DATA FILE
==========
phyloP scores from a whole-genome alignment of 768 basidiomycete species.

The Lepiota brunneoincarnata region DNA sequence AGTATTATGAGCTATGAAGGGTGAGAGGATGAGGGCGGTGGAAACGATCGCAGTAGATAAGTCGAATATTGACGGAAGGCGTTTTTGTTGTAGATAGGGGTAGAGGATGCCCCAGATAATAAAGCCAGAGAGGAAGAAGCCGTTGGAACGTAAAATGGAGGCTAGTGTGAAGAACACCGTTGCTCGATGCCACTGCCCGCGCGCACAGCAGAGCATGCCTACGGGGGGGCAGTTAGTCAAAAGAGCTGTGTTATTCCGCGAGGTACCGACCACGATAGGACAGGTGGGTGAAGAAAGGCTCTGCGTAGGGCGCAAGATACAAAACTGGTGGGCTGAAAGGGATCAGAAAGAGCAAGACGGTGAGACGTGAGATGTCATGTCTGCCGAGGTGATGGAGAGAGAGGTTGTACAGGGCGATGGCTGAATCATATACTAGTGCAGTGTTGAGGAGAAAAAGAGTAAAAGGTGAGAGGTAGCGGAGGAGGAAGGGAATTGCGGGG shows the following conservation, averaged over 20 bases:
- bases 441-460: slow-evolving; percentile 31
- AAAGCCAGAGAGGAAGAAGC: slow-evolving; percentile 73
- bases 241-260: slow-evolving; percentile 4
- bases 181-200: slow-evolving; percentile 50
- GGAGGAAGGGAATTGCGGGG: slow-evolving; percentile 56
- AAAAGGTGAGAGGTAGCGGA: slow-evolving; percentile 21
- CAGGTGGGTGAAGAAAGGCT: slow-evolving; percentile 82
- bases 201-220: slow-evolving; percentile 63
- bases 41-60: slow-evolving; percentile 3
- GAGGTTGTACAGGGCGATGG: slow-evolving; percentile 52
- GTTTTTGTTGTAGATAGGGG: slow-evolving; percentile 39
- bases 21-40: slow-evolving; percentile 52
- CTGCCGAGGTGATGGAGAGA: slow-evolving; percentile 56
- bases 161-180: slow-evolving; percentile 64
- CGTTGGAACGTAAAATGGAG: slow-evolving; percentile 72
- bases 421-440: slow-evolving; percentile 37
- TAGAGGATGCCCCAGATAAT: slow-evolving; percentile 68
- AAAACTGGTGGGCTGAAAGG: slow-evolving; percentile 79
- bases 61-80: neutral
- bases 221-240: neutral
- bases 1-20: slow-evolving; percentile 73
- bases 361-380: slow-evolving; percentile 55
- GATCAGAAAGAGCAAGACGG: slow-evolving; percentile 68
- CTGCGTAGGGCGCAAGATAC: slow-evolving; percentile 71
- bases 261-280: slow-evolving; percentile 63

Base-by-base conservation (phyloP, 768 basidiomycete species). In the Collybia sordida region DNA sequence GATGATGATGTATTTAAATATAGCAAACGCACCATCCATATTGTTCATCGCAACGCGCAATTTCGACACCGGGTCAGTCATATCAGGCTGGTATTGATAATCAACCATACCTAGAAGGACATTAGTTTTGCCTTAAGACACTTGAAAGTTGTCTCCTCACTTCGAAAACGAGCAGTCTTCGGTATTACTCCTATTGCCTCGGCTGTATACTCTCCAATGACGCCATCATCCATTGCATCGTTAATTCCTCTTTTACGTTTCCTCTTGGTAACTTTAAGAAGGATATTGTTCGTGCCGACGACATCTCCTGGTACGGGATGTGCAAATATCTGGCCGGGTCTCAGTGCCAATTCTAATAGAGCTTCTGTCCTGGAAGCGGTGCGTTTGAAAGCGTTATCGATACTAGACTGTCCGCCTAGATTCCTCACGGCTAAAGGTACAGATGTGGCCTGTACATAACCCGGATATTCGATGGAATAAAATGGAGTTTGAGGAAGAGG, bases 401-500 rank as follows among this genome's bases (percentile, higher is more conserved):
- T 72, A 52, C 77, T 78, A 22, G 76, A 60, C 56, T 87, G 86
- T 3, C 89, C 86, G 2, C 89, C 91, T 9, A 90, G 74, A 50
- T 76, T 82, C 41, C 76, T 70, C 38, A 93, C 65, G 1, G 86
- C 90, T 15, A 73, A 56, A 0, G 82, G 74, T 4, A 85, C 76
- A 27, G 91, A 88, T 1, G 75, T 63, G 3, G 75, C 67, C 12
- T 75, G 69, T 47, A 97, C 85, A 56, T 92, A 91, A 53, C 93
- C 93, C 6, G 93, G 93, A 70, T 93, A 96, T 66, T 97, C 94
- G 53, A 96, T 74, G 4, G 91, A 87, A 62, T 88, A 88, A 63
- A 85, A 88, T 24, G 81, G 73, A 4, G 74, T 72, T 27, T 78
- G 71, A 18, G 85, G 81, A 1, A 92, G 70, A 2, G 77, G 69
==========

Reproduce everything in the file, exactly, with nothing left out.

phyloP scores from a whole-genome alignment of 768 basidiomycete species.

The Lepiota brunneoincarnata region DNA sequence AGTATTATGAGCTATGAAGGGTGAGAGGATGAGGGCGGTGGAAACGATCGCAGTAGATAAGTCGAATATTGACGGAAGGCGTTTTTGTTGTAGATAGGGGTAGAGGATGCCCCAGATAATAAAGCCAGAGAGGAAGAAGCCGTTGGAACGTAAAATGGAGGCTAGTGTGAAGAACACCGTTGCTCGATGCCACTGCCCGCGCGCACAGCAGAGCATGCCTACGGGGGGGCAGTTAGTCAAAAGAGCTGTGTTATTCCGCGAGGTACCGACCACGATAGGACAGGTGGGTGAAGAAAGGCTCTGCGTAGGGCGCAAGATACAAAACTGGTGGGCTGAAAGGGATCAGAAAGAGCAAGACGGTGAGACGTGAGATGTCATGTCTGCCGAGGTGATGGAGAGAGAGGTTGTACAGGGCGATGGCTGAATCATATACTAGTGCAGTGTTGAGGAGAAAAAGAGTAAAAGGTGAGAGGTAGCGGAGGAGGAAGGGAATTGCGGGG shows the following conservation, averaged over 20 bases:
- bases 441-460: slow-evolving; percentile 31
- AAAGCCAGAGAGGAAGAAGC: slow-evolving; percentile 73
- bases 241-260: slow-evolving; percentile 4
- bases 181-200: slow-evolving; percentile 50
- GGAGGAAGGGAATTGCGGGG: slow-evolving; percentile 56
- AAAAGGTGAGAGGTAGCGGA: slow-evolving; percentile 21
- CAGGTGGGTGAAGAAAGGCT: slow-evolving; percentile 82
- bases 201-220: slow-evolving; percentile 63
- bases 41-60: slow-evolving; percentile 3
- GAGGTTGTACAGGGCGATGG: slow-evolving; percentile 52
- GTTTTTGTTGTAGATAGGGG: slow-evolving; percentile 39
- bases 21-40: slow-evolving; percentile 52
- CTGCCGAGGTGATGGAGAGA: slow-evolving; percentile 56
- bases 161-180: slow-evolving; percentile 64
- CGTTGGAACGTAAAATGGAG: slow-evolving; percentile 72
- bases 421-440: slow-evolving; percentile 37
- TAGAGGATGCCCCAGATAAT: slow-evolving; percentile 68
- AAAACTGGTGGGCTGAAAGG: slow-evolving; percentile 79
- bases 61-80: neutral
- bases 221-240: neutral
- bases 1-20: slow-evolving; percentile 73
- bases 361-380: slow-evolving; percentile 55
- GATCAGAAAGAGCAAGACGG: slow-evolving; percentile 68
- CTGCGTAGGGCGCAAGATAC: slow-evolving; percentile 71
- bases 261-280: slow-evolving; percentile 63

Base-by-base conservation (phyloP, 768 basidiomycete species). In the Collybia sordida region DNA sequence GATGATGATGTATTTAAATATAGCAAACGCACCATCCATATTGTTCATCGCAACGCGCAATTTCGACACCGGGTCAGTCATATCAGGCTGGTATTGATAATCAACCATACCTAGAAGGACATTAGTTTTGCCTTAAGACACTTGAAAGTTGTCTCCTCACTTCGAAAACGAGCAGTCTTCGGTATTACTCCTATTGCCTCGGCTGTATACTCTCCAATGACGCCATCATCCATTGCATCGTTAATTCCTCTTTTACGTTTCCTCTTGGTAACTTTAAGAAGGATATTGTTCGTGCCGACGACATCTCCTGGTACGGGATGTGCAAATATCTGGCCGGGTCTCAGTGCCAATTCTAATAGAGCTTCTGTCCTGGAAGCGGTGCGTTTGAAAGCGTTATCGATACTAGACTGTCCGCCTAGATTCCTCACGGCTAAAGGTACAGATGTGGCCTGTACATAACCCGGATATTCGATGGAATAAAATGGAGTTTGAGGAAGAGG, bases 401-500 rank as follows among this genome's bases (percentile, higher is more conserved):
- T 72, A 52, C 77, T 78, A 22, G 76, A 60, C 56, T 87, G 86
- T 3, C 89, C 86, G 2, C 89, C 91, T 9, A 90, G 74, A 50
- T 76, T 82, C 41, C 76, T 70, C 38, A 93, C 65, G 1, G 86
- C 90, T 15, A 73, A 56, A 0, G 82, G 74, T 4, A 85, C 76
- A 27, G 91, A 88, T 1, G 75, T 63, G 3, G 75, C 67, C 12
- T 75, G 69, T 47, A 97, C 85, A 56, T 92, A 91, A 53, C 93
- C 93, C 6, G 93, G 93, A 70, T 93, A 96, T 66, T 97, C 94
- G 53, A 96, T 74, G 4, G 91, A 87, A 62, T 88, A 88, A 63
- A 85, A 88, T 24, G 81, G 73, A 4, G 74, T 72, T 27, T 78
- G 71, A 18, G 85, G 81, A 1, A 92, G 70, A 2, G 77, G 69